I have been working for about twenty years on a history of the Mexican Revolution and its influence on the American left between about 1900 and 1930 and have also been intrigued, absorbed, and sometimes bewitched by the Flores Magón group and their American allies.
 Juan Gómez Quiñones, Sembradores: Ricardo Flores Magón y el Partido Liberal Mexicano: A Eulogy and Critique (1971).
 Transnational studies of this period include: W. Dirk Ratt, Los Revoltosos: Mexican Rebels in the United States, 1903-1923 (College Station: Texas A&M University Press, 1981); Javier Parés, La Revolución sin frontera (Mexico: UNAM, 1990); Colin M. MacLachlan, Anarchism and the Mexican Revolution: The Political Trials of Ricardo Flores Magón in the United States (Berkeley: University of California Press, 1991); James A. Sandos, Rebellion in the Borderlands: Anarchism an the Plan of San Diego, 1904-1923 (Norman: University of Oklahoma Press, 1992).
 The best known individual and collective biographies are: Diego Abad de Santillán, Ricardo Flores Magón (Mexico, D.F.: Grupo Cultural “Ricardo Flores Magón,” 1925); Ethel Duffy Turner, Ricardo Flores Magón y el Partido Liberal Mexicano (Morelia, Michoacán: Editorial Erandi del Gobierno del Estado, 1960); James D. Cockcroft, Intellectual Precursors of the Mexican Revolution, 1900-1913 (Austin: University of Texas, 1971). Transnational studies are: W. Dirk Ratt, Los Revoltosos: Mexican Rebels in the United States, 1903-1923 (College Station: Texas A&M University Press, 1981); Linda B. Hall and Don M. Coerver, Revolution on the Border: The United States and Mexico, 1910-1920 (Albuquerque: University of New Mexico Press, 1988); Javier Parés, La Revolución sin frontera (Mexico: UNAM, 1990); Colin M. MacLachlan, Anarchism and the Mexican Revolution: The Political Trials of Ricardo Flores Magón in the United States (Berkeley: University of California Press, 1991); James A. Sandos, Rebellion in the Borderlands: Anarchism and the Plan of San Diego, 1904-1923 (Norman: University of Oklahoma Press, 1992).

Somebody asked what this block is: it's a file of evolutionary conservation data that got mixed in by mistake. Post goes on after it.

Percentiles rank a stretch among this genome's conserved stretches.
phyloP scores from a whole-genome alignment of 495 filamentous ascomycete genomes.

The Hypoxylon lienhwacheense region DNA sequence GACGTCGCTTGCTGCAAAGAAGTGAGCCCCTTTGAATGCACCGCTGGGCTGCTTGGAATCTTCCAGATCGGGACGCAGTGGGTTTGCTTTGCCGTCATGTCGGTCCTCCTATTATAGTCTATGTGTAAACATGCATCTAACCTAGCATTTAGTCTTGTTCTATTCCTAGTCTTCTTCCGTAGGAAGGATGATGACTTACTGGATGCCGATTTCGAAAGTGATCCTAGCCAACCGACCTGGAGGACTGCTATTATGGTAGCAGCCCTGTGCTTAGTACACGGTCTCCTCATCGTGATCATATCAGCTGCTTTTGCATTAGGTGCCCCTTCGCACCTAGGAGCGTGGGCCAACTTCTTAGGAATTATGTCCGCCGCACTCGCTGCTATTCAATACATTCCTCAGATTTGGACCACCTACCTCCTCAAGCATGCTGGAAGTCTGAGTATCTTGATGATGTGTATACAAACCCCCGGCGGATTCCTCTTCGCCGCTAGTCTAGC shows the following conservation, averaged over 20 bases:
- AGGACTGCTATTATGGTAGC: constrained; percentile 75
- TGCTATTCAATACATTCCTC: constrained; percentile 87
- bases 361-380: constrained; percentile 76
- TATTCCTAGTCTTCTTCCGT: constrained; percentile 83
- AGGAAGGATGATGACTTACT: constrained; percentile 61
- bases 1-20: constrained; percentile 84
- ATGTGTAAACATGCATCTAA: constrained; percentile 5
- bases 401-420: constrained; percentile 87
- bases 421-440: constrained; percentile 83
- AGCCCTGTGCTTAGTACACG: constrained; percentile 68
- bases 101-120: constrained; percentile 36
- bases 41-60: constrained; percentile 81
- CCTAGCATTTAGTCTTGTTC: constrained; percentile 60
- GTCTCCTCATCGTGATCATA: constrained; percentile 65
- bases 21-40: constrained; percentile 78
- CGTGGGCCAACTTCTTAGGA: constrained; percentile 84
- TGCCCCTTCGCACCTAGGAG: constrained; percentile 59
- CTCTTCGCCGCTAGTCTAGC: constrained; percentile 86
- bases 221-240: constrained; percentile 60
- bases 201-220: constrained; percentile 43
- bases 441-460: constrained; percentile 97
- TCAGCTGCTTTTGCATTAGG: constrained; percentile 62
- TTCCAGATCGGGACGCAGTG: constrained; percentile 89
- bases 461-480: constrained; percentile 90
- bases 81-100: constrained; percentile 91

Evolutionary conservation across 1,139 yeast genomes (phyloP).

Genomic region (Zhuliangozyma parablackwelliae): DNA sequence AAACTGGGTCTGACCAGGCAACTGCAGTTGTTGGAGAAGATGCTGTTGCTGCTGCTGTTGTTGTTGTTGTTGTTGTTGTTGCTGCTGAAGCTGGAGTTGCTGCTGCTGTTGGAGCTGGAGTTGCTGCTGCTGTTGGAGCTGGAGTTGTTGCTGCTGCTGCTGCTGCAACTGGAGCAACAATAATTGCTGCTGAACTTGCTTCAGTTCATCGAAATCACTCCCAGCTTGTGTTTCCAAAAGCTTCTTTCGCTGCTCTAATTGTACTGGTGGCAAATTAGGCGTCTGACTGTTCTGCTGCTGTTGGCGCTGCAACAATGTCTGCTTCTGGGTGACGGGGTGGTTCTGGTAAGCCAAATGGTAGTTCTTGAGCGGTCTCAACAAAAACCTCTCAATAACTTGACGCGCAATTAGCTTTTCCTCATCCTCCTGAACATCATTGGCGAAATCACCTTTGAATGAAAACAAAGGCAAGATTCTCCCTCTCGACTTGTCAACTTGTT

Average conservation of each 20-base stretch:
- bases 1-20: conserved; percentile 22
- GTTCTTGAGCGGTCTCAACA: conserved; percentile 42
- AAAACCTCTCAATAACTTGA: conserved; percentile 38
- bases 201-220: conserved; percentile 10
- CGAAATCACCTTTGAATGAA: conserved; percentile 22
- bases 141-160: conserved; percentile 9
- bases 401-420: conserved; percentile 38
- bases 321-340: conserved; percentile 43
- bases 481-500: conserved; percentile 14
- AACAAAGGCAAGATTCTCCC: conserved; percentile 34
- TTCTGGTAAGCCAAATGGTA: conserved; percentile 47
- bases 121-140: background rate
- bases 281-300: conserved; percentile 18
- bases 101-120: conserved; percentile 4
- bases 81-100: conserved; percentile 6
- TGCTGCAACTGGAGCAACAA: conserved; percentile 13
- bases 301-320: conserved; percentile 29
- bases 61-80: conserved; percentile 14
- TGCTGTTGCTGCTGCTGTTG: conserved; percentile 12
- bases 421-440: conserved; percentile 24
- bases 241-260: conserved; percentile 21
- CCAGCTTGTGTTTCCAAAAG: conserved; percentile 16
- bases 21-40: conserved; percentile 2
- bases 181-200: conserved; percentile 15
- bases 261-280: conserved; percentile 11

Lowell Blaisdell, The Desert Revolution: Baja California, 1911 (Madison: University of Wisconsin Press, 1962); Lawrence Douglas Taylor, La campaña magonista de 1911 en Baja California (Tijuana: El Colegio de la Frontera Norte, 1992) and La gran aventura en Mésico (Mexico: Consejo Nacional para la Cultura y las Artes, 1993), two vols.
 Fernando Zertuche Muñoz, Ricardo Flores Magón: El sueño alternativo (Mexico: Fondo de Cultura Económica, 1995), p. 85.